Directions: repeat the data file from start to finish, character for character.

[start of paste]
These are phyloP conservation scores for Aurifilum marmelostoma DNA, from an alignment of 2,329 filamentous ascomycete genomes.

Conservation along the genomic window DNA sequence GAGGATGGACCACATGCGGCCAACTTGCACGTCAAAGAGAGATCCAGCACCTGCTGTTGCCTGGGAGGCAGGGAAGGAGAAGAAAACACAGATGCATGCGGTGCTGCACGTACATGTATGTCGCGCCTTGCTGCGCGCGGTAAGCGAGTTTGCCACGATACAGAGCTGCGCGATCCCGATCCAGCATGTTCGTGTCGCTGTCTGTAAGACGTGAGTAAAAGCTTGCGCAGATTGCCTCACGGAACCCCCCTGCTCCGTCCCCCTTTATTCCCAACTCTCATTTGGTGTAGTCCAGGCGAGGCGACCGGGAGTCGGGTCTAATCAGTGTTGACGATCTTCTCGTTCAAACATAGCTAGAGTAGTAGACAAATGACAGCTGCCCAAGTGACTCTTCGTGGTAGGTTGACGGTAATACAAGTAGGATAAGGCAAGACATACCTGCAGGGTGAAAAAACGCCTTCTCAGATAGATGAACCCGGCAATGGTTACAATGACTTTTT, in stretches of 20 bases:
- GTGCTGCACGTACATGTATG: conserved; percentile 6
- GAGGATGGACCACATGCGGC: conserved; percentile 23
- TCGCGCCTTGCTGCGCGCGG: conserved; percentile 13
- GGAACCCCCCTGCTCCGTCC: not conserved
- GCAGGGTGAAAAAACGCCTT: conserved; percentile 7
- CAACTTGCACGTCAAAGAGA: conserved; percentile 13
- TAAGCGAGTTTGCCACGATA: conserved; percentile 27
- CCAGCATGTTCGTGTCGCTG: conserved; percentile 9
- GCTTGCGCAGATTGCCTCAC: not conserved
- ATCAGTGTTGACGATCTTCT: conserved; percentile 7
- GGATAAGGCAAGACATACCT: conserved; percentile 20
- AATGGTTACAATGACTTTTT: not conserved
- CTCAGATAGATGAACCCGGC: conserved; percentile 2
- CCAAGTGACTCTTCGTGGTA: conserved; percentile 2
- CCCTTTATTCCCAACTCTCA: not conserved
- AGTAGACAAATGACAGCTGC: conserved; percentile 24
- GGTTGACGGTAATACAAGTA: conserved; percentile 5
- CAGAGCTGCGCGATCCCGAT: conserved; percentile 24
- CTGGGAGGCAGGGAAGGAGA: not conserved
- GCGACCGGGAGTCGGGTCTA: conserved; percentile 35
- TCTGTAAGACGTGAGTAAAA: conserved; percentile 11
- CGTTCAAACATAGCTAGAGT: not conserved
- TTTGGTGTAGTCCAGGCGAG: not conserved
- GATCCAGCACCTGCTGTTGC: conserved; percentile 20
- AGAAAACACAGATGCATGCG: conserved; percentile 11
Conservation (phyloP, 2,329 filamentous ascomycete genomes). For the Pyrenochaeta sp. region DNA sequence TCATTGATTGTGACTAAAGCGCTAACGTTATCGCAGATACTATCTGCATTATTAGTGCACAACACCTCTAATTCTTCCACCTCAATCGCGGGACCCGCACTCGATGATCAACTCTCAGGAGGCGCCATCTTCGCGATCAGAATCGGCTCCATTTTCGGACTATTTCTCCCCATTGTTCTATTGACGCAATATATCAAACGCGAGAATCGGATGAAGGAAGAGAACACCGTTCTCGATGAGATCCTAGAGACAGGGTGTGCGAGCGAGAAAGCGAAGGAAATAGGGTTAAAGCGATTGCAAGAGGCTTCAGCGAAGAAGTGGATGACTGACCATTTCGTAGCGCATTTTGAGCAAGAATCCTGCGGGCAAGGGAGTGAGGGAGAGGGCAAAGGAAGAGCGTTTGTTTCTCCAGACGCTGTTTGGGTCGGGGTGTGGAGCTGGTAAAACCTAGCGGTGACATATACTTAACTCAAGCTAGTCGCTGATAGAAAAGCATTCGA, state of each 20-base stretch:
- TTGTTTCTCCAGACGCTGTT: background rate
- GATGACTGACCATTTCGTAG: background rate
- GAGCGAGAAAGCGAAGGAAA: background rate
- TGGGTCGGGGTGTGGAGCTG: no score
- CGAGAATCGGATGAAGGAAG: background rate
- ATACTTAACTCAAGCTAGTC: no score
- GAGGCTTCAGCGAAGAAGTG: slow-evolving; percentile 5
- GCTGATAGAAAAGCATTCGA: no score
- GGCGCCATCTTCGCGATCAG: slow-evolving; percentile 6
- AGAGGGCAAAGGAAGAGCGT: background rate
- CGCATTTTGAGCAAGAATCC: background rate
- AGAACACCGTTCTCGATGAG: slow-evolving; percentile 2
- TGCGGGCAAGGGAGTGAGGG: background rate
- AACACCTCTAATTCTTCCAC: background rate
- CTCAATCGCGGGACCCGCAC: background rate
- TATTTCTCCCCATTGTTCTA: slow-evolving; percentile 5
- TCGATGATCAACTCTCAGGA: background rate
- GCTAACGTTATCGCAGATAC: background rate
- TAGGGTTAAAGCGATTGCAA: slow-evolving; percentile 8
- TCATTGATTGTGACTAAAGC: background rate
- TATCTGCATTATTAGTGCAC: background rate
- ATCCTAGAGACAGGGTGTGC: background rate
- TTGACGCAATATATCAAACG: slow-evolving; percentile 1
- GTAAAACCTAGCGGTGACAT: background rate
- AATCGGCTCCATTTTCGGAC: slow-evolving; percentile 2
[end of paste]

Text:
These are phyloP conservation scores for Aurifilum marmelostoma DNA, from an alignment of 2,329 filamentous ascomycete genomes.

Conservation along the genomic window DNA sequence GAGGATGGACCACATGCGGCCAACTTGCACGTCAAAGAGAGATCCAGCACCTGCTGTTGCCTGGGAGGCAGGGAAGGAGAAGAAAACACAGATGCATGCGGTGCTGCACGTACATGTATGTCGCGCCTTGCTGCGCGCGGTAAGCGAGTTTGCCACGATACAGAGCTGCGCGATCCCGATCCAGCATGTTCGTGTCGCTGTCTGTAAGACGTGAGTAAAAGCTTGCGCAGATTGCCTCACGGAACCCCCCTGCTCCGTCCCCCTTTATTCCCAACTCTCATTTGGTGTAGTCCAGGCGAGGCGACCGGGAGTCGGGTCTAATCAGTGTTGACGATCTTCTCGTTCAAACATAGCTAGAGTAGTAGACAAATGACAGCTGCCCAAGTGACTCTTCGTGGTAGGTTGACGGTAATACAAGTAGGATAAGGCAAGACATACCTGCAGGGTGAAAAAACGCCTTCTCAGATAGATGAACCCGGCAATGGTTACAATGACTTTTT, in stretches of 20 bases:
- GTGCTGCACGTACATGTATG: conserved; percentile 6
- GAGGATGGACCACATGCGGC: conserved; percentile 23
- TCGCGCCTTGCTGCGCGCGG: conserved; percentile 13
- GGAACCCCCCTGCTCCGTCC: not conserved
- GCAGGGTGAAAAAACGCCTT: conserved; percentile 7
- CAACTTGCACGTCAAAGAGA: conserved; percentile 13
- TAAGCGAGTTTGCCACGATA: conserved; percentile 27
- CCAGCATGTTCGTGTCGCTG: conserved; percentile 9
- GCTTGCGCAGATTGCCTCAC: not conserved
- ATCAGTGTTGACGATCTTCT: conserved; percentile 7
- GGATAAGGCAAGACATACCT: conserved; percentile 20
- AATGGTTACAATGACTTTTT: not conserved
- CTCAGATAGATGAACCCGGC: conserved; percentile 2
- CCAAGTGACTCTTCGTGGTA: conserved; percentile 2
- CCCTTTATTCCCAACTCTCA: not conserved
- AGTAGACAAATGACAGCTGC: conserved; percentile 24
- GGTTGACGGTAATACAAGTA: conserved; percentile 5
- CAGAGCTGCGCGATCCCGAT: conserved; percentile 24
- CTGGGAGGCAGGGAAGGAGA: not conserved
- GCGACCGGGAGTCGGGTCTA: conserved; percentile 35
- TCTGTAAGACGTGAGTAAAA: conserved; percentile 11
- CGTTCAAACATAGCTAGAGT: not conserved
- TTTGGTGTAGTCCAGGCGAG: not conserved
- GATCCAGCACCTGCTGTTGC: conserved; percentile 20
- AGAAAACACAGATGCATGCG: conserved; percentile 11
Conservation (phyloP, 2,329 filamentous ascomycete genomes). For the Pyrenochaeta sp. region DNA sequence TCATTGATTGTGACTAAAGCGCTAACGTTATCGCAGATACTATCTGCATTATTAGTGCACAACACCTCTAATTCTTCCACCTCAATCGCGGGACCCGCACTCGATGATCAACTCTCAGGAGGCGCCATCTTCGCGATCAGAATCGGCTCCATTTTCGGACTATTTCTCCCCATTGTTCTATTGACGCAATATATCAAACGCGAGAATCGGATGAAGGAAGAGAACACCGTTCTCGATGAGATCCTAGAGACAGGGTGTGCGAGCGAGAAAGCGAAGGAAATAGGGTTAAAGCGATTGCAAGAGGCTTCAGCGAAGAAGTGGATGACTGACCATTTCGTAGCGCATTTTGAGCAAGAATCCTGCGGGCAAGGGAGTGAGGGAGAGGGCAAAGGAAGAGCGTTTGTTTCTCCAGACGCTGTTTGGGTCGGGGTGTGGAGCTGGTAAAACCTAGCGGTGACATATACTTAACTCAAGCTAGTCGCTGATAGAAAAGCATTCGA, state of each 20-base stretch:
- TTGTTTCTCCAGACGCTGTT: background rate
- GATGACTGACCATTTCGTAG: background rate
- GAGCGAGAAAGCGAAGGAAA: background rate
- TGGGTCGGGGTGTGGAGCTG: no score
- CGAGAATCGGATGAAGGAAG: background rate
- ATACTTAACTCAAGCTAGTC: no score
- GAGGCTTCAGCGAAGAAGTG: slow-evolving; percentile 5
- GCTGATAGAAAAGCATTCGA: no score
- GGCGCCATCTTCGCGATCAG: slow-evolving; percentile 6
- AGAGGGCAAAGGAAGAGCGT: background rate
- CGCATTTTGAGCAAGAATCC: background rate
- AGAACACCGTTCTCGATGAG: slow-evolving; percentile 2
- TGCGGGCAAGGGAGTGAGGG: background rate
- AACACCTCTAATTCTTCCAC: background rate
- CTCAATCGCGGGACCCGCAC: background rate
- TATTTCTCCCCATTGTTCTA: slow-evolving; percentile 5
- TCGATGATCAACTCTCAGGA: background rate
- GCTAACGTTATCGCAGATAC: background rate
- TAGGGTTAAAGCGATTGCAA: slow-evolving; percentile 8
- TCATTGATTGTGACTAAAGC: background rate
- TATCTGCATTATTAGTGCAC: background rate
- ATCCTAGAGACAGGGTGTGC: background rate
- TTGACGCAATATATCAAACG: slow-evolving; percentile 1
- GTAAAACCTAGCGGTGACAT: background rate
- AATCGGCTCCATTTTCGGAC: slow-evolving; percentile 2